PowerPointSlides-Ch008 - Management and Marketing

Report
Part 3
Managing for
Quality and
Competitiveness
© 2015 McGraw-Hill Education.
8-2
CHAPTER 6
The Nature of Management
CHAPTER 7
Organization, Teamwork, and Communication
CHAPTER 8
Managing Service and Manufacturing
Operations
8-3
Learning Objectives
LO 8-1
Define operations management and differentiate
between operations and manufacturing.
LO 8-2
Explain how operations management differs in
manufacturing and service firms.
LO 8-3
Describe the elements involved in planning and
designing an operations system.
LO 8-4
Specify some techniques managers may use to
manage the logistics of transforming inputs into finished
products.
LO 8-5
Assess the importance of quality in operations
management.
8-4
Nature of Operations Management
Operations Management (OM)
• The development and administration of the activities
involved in transforming resources into goods and services
Historically, OM has been called
“production” or “manufacturing” limiting
it to the manufacture of physical goods
The change from “production” to
“operations” recognizes services
and ideas and views the function
as a whole
8-5
Nature of Operations Management
Manufacturing
• The activities and processes used in making
tangible products; also called production
Production
• The activities and processes used in making
tangible products; also called manufacturing
Operations
• The activities and processes used in making
both tangible and intangible products
8-6
Transformation Process
At the heart of OM is the transformation process
though which inputs are converted into outputs
Inputs
• The resources – such as labor, money, materials
and energy – that are converted into outputs
Outputs
• The goods, services and ideas that result from
conversion of inputs
Operations managers control the process by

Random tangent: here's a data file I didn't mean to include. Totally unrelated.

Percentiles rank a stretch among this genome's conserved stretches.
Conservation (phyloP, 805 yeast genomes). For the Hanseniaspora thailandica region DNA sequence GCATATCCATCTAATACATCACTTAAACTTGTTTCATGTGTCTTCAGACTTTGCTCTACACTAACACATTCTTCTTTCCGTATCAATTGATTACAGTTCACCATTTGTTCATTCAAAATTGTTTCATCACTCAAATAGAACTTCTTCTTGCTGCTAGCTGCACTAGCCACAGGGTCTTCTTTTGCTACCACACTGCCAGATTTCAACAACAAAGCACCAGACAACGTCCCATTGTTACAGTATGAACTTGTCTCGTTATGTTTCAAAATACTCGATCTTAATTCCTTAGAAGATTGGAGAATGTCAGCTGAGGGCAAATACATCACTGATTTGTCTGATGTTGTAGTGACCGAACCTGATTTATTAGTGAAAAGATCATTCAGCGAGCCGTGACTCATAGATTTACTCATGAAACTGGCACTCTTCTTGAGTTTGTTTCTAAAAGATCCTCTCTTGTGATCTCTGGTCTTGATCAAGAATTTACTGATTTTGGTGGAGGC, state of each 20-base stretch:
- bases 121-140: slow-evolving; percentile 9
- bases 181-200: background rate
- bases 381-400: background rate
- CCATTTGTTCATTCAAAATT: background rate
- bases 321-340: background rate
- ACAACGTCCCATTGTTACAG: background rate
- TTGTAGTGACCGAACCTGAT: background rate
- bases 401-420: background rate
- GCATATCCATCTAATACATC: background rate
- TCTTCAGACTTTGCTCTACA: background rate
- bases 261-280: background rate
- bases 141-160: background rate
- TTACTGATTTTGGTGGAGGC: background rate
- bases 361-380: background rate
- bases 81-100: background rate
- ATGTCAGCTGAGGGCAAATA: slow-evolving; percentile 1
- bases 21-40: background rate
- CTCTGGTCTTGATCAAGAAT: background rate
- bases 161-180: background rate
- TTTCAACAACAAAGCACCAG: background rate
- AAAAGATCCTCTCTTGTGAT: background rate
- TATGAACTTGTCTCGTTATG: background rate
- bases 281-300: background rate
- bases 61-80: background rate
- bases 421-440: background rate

•
Taking measurements (feedback) and comparing
them to established standards
•
Taking corrective action for any deviation
8-7
3D Printing
3D printing has become popular among businesses for the
purposes of manufacturing certain items more efficiently and
inexpensively
 It is also used to create tools needed for work or manufacturing

processes
The designs of the product or tool are put into a computer and
printed with liquid metals or plastics…

A wide range of industries are taking advantage of this method from
aircraft to dental product manufacturers

3D printing decreases the number of pieces in the assembly of an
item making it less likely to break

For example, the National Aeronautics and Space Administration
(NASA) printed a fuel injector for a rocket in two pieces that once require
115 pieces for complete assembly
SOURCE: Economist. “From Dental Braces to Astronaut Seats”. www.economist.com. September 7, 2013.
http://www.economist.com/news/leaders/21585005-signs-are-3d-printing-transforming-manufacturing-not-ways-you-might. (accessed
September 24, 2013).
8-8
OM in Service Businesses
Manufacturers and service providers differ in five basic ways
1. Nature and consumption of output – services require
more customer contact and happen at the point of